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Nigeria Adopts New Security Measures to Boost Output As Gas Pipeline Construction to Europe Commences

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After meeting with oil firms last week, Nigeria’s oil minister said on Friday 24th June 2022 that he anticipates some security improvements in the industry, allowing the continent’s largest oil producer to reach its OPEC production quota by the end of August. Millions of barrels of crude oil are lost to theft and vandalism in Nigeria every year, illustrating the enormous financial losses that the West African nation suffers as a result of insecurity. The President has vowed to end oil theft and has established dedicated courts to address the issue.

The government allocated 1.8 million barrels per day for output this year but due to oil theft and vandalism, Production fell to 1.5 million BPD in the first quarter.

“For us in Nigeria, we are at a low point. We are not able to meet our OPEC quota,” Oil Minister Timipre Sylva told a media conference but added that he expects to implement the security measures soon.

“We have given ourselves just about a month to ensure that we can … we believe that by August we would see some improvement in security,” he said.

“At this moment, I think prices are firm enough and I don’t think there will be any surprise in August. We believe that the market is well supplied,” he said.

“Of course, some people consider price to be on the high side and expect us to pump more. At this moment there is a little capacity that can be brought to the market.”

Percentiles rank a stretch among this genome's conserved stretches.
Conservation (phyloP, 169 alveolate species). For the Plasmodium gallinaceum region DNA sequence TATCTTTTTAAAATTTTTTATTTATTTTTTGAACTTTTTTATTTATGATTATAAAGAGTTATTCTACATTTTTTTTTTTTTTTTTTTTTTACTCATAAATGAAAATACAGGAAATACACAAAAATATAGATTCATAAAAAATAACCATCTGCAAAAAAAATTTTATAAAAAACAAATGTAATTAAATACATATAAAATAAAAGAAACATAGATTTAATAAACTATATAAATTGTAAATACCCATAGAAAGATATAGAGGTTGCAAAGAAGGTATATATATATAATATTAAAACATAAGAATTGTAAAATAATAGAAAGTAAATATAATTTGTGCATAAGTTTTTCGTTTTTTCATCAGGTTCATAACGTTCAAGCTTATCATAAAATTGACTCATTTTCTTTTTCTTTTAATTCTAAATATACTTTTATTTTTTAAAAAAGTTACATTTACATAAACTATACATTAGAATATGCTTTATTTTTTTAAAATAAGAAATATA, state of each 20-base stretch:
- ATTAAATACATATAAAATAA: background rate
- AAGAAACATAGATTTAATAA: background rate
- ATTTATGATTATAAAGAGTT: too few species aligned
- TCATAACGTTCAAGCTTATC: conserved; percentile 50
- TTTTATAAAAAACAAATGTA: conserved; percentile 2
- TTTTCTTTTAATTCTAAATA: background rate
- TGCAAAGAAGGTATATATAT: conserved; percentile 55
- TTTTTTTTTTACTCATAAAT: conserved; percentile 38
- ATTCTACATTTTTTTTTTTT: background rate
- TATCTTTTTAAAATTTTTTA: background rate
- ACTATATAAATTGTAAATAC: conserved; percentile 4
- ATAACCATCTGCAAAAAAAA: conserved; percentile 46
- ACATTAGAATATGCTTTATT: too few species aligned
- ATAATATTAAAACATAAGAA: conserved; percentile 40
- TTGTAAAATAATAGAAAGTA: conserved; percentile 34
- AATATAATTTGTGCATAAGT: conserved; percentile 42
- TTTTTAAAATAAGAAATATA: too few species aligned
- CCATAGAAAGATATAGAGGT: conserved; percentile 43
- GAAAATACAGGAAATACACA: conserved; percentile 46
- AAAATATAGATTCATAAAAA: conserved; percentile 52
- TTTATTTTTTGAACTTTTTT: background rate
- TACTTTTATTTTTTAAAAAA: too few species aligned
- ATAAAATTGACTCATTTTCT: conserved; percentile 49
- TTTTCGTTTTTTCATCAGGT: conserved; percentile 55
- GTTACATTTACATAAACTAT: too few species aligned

Sylva added that Nigeria had started construction on a 614 km (382 mile) gas pipeline that will travel through Algeria to reach Europe. Algeria, Niger, and Nigeria held talks earlier last week about reviving a decade-old project to transport gas through the Sahara, which might provide Europe with a chance to diversify its gas supply. Sylva said Nigeria was now embarking on the construction of its portion of the gas pipeline. The revival comes at a crucial moment as the European Union looks for other sources of energy and attempts to wean itself off Russian gas following Russia’s invasion of Ukraine.

In conclusion, insecurity has been a major challenge in the Nigerian oil and gas sector and beefing up the security architecture would ideally have a positive impact on oil output which is necessary to achieve the OPEC production quota. The statement issued by the Minister of state for petroleum resources does not signify an interference in the prices of AGO/MGO which makes it unclear if the current surge in price will reduce in the near future.

Source:  Reuters, Oriental news

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